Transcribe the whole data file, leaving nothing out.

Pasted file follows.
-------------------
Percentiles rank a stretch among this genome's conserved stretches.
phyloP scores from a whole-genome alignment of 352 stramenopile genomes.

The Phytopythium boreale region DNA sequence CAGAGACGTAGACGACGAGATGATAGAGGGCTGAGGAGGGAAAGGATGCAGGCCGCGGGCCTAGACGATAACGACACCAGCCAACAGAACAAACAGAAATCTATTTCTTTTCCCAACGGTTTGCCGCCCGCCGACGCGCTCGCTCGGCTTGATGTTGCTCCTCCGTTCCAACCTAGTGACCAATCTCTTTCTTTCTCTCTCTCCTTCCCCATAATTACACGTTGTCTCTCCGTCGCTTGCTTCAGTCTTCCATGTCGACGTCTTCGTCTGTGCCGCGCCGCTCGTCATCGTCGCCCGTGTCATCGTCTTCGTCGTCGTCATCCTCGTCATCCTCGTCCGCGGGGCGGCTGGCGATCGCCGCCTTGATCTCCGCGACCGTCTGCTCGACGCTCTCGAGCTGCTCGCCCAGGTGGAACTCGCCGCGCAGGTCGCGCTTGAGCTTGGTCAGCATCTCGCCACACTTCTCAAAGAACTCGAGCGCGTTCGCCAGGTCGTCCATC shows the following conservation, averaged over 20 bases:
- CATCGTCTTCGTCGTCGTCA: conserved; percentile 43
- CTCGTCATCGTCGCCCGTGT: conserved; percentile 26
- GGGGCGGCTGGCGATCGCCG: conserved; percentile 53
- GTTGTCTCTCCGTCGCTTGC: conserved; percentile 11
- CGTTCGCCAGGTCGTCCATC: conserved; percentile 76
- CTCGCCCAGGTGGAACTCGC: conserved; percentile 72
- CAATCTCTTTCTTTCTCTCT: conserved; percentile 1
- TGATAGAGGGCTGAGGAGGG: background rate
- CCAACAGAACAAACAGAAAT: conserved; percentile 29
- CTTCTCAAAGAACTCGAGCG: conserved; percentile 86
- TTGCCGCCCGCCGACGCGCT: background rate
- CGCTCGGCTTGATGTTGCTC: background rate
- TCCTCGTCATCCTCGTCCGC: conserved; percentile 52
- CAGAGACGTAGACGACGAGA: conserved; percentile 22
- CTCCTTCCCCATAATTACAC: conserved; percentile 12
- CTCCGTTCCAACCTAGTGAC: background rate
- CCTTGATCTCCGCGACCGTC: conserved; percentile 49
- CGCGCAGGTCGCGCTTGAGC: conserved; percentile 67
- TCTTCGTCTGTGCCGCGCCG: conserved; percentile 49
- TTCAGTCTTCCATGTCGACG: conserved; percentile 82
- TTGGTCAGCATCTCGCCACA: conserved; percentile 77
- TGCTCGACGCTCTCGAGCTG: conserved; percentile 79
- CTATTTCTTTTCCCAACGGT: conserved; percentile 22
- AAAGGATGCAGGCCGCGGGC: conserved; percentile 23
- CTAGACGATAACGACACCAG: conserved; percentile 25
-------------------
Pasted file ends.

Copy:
Percentiles rank a stretch among this genome's conserved stretches.
phyloP scores from a whole-genome alignment of 352 stramenopile genomes.

The Phytopythium boreale region DNA sequence CAGAGACGTAGACGACGAGATGATAGAGGGCTGAGGAGGGAAAGGATGCAGGCCGCGGGCCTAGACGATAACGACACCAGCCAACAGAACAAACAGAAATCTATTTCTTTTCCCAACGGTTTGCCGCCCGCCGACGCGCTCGCTCGGCTTGATGTTGCTCCTCCGTTCCAACCTAGTGACCAATCTCTTTCTTTCTCTCTCTCCTTCCCCATAATTACACGTTGTCTCTCCGTCGCTTGCTTCAGTCTTCCATGTCGACGTCTTCGTCTGTGCCGCGCCGCTCGTCATCGTCGCCCGTGTCATCGTCTTCGTCGTCGTCATCCTCGTCATCCTCGTCCGCGGGGCGGCTGGCGATCGCCGCCTTGATCTCCGCGACCGTCTGCTCGACGCTCTCGAGCTGCTCGCCCAGGTGGAACTCGCCGCGCAGGTCGCGCTTGAGCTTGGTCAGCATCTCGCCACACTTCTCAAAGAACTCGAGCGCGTTCGCCAGGTCGTCCATC shows the following conservation, averaged over 20 bases:
- CATCGTCTTCGTCGTCGTCA: conserved; percentile 43
- CTCGTCATCGTCGCCCGTGT: conserved; percentile 26
- GGGGCGGCTGGCGATCGCCG: conserved; percentile 53
- GTTGTCTCTCCGTCGCTTGC: conserved; percentile 11
- CGTTCGCCAGGTCGTCCATC: conserved; percentile 76
- CTCGCCCAGGTGGAACTCGC: conserved; percentile 72
- CAATCTCTTTCTTTCTCTCT: conserved; percentile 1
- TGATAGAGGGCTGAGGAGGG: background rate
- CCAACAGAACAAACAGAAAT: conserved; percentile 29
- CTTCTCAAAGAACTCGAGCG: conserved; percentile 86
- TTGCCGCCCGCCGACGCGCT: background rate
- CGCTCGGCTTGATGTTGCTC: background rate
- TCCTCGTCATCCTCGTCCGC: conserved; percentile 52
- CAGAGACGTAGACGACGAGA: conserved; percentile 22
- CTCCTTCCCCATAATTACAC: conserved; percentile 12
- CTCCGTTCCAACCTAGTGAC: background rate
- CCTTGATCTCCGCGACCGTC: conserved; percentile 49
- CGCGCAGGTCGCGCTTGAGC: conserved; percentile 67
- TCTTCGTCTGTGCCGCGCCG: conserved; percentile 49
- TTCAGTCTTCCATGTCGACG: conserved; percentile 82
- TTGGTCAGCATCTCGCCACA: conserved; percentile 77
- TGCTCGACGCTCTCGAGCTG: conserved; percentile 79
- CTATTTCTTTTCCCAACGGT: conserved; percentile 22
- AAAGGATGCAGGCCGCGGGC: conserved; percentile 23
- CTAGACGATAACGACACCAG: conserved; percentile 25